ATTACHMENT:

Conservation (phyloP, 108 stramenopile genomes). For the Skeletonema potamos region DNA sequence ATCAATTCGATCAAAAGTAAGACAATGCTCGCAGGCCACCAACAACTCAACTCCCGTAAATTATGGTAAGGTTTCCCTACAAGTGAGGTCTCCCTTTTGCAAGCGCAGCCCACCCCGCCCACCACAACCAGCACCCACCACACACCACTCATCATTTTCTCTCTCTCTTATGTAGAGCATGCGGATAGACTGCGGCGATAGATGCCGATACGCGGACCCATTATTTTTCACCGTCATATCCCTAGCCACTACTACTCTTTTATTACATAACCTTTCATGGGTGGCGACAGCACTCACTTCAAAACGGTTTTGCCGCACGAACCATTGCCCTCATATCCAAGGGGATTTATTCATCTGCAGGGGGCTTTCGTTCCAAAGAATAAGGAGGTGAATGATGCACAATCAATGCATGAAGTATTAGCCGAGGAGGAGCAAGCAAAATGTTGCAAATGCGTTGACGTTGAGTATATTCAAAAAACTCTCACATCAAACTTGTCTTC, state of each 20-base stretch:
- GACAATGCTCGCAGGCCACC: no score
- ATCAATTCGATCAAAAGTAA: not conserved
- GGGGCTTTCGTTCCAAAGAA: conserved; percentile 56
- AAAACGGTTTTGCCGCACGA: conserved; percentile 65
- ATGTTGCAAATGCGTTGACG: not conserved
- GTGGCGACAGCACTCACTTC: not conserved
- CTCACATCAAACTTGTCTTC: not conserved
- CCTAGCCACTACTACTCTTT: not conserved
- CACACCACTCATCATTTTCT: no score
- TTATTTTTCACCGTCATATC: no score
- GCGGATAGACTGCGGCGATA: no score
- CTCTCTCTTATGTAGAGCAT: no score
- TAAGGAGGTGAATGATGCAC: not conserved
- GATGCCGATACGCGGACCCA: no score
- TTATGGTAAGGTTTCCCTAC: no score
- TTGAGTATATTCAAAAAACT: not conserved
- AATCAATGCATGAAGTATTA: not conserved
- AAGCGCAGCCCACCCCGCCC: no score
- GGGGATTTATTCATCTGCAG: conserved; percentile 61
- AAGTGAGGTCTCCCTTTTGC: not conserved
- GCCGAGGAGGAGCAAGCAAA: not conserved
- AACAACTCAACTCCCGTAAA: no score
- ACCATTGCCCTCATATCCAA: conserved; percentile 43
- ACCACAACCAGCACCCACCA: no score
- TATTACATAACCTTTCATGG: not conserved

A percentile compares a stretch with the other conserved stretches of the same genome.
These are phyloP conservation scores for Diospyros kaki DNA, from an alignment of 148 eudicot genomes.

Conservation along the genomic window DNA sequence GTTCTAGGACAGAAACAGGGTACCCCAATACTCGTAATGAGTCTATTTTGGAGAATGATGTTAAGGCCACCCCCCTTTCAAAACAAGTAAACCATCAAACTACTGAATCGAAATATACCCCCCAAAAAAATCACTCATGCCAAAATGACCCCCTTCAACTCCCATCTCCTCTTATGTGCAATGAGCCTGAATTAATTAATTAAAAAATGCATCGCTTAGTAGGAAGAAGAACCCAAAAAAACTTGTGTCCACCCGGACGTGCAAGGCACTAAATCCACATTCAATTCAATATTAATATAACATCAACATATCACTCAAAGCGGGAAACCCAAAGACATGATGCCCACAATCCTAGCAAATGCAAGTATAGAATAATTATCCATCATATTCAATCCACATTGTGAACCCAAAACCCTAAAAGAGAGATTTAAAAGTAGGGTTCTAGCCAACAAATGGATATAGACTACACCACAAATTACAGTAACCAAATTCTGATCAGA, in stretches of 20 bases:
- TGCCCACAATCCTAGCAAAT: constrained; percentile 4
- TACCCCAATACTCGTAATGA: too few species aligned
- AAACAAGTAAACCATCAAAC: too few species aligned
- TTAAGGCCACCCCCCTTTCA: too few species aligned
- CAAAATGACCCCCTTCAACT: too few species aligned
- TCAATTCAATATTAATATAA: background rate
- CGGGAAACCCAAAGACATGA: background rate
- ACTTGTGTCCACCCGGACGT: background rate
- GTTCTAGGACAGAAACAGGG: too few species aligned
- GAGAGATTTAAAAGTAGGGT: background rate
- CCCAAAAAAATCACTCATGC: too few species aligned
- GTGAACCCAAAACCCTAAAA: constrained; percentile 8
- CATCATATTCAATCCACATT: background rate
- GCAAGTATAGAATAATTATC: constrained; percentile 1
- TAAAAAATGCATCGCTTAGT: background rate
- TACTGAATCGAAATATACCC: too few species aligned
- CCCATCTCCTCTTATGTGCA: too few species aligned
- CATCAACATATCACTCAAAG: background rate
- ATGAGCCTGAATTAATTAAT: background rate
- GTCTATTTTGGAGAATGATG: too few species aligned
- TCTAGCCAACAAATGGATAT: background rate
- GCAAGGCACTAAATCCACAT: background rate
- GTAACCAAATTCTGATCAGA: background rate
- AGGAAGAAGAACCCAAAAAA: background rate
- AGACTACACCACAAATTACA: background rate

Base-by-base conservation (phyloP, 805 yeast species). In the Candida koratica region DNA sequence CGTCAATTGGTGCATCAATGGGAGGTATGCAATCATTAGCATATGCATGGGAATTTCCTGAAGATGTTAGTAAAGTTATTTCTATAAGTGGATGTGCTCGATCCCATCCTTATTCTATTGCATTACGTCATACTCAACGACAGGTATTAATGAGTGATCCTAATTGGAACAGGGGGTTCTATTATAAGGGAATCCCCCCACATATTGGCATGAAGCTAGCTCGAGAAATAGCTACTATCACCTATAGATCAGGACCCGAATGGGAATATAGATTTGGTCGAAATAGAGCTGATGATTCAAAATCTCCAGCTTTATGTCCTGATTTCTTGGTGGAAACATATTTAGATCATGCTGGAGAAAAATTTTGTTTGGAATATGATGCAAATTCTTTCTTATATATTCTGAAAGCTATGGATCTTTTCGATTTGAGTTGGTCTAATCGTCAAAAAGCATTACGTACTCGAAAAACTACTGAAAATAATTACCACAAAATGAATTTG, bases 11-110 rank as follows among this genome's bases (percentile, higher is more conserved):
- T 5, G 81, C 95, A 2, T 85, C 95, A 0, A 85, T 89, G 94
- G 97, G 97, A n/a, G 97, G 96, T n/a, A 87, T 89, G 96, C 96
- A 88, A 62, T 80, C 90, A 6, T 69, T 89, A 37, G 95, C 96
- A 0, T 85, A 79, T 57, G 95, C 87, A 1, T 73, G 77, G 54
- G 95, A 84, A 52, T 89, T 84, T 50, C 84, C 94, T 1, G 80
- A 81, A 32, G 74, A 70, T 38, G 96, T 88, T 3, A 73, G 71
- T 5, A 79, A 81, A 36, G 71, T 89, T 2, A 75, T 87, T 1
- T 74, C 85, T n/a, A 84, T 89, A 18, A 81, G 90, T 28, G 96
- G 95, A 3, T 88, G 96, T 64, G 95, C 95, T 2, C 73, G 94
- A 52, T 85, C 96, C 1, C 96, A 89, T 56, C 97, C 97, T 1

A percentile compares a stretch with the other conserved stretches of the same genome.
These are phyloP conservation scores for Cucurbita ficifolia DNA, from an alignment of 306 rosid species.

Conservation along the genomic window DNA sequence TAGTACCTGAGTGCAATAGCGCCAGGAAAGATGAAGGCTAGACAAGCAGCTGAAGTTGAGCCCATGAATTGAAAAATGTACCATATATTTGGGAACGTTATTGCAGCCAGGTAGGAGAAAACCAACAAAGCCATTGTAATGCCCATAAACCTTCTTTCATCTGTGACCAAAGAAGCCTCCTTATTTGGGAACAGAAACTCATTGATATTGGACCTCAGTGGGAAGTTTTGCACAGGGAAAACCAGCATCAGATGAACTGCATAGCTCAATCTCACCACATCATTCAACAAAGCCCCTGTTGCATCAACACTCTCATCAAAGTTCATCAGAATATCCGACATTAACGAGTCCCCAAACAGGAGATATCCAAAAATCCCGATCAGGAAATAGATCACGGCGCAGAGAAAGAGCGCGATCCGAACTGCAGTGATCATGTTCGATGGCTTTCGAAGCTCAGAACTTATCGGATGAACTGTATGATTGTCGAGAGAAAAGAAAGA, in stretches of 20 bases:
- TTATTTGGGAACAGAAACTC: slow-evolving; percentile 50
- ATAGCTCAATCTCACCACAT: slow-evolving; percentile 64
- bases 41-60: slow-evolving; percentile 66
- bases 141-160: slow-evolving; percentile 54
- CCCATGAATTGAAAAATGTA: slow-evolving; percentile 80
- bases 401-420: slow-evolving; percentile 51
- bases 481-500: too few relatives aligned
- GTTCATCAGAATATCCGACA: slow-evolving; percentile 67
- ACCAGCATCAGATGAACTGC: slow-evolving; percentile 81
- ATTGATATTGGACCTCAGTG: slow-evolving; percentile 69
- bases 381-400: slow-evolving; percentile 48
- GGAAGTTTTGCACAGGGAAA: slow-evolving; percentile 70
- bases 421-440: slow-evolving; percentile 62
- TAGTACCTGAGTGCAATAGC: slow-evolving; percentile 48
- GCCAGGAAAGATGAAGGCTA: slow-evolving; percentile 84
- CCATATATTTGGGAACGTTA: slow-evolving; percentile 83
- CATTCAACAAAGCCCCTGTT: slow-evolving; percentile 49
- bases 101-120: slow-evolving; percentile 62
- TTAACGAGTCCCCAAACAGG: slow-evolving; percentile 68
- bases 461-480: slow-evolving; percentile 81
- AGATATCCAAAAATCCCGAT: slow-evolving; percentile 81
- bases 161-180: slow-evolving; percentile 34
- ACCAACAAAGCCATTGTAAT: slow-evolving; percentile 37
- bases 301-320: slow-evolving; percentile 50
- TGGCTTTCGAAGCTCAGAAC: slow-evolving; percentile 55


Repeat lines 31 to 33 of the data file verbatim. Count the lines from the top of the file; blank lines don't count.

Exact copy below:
- TACCCCAATACTCGTAATGA: too few species aligned
- AAACAAGTAAACCATCAAAC: too few species aligned
- TTAAGGCCACCCCCCTTTCA: too few species aligned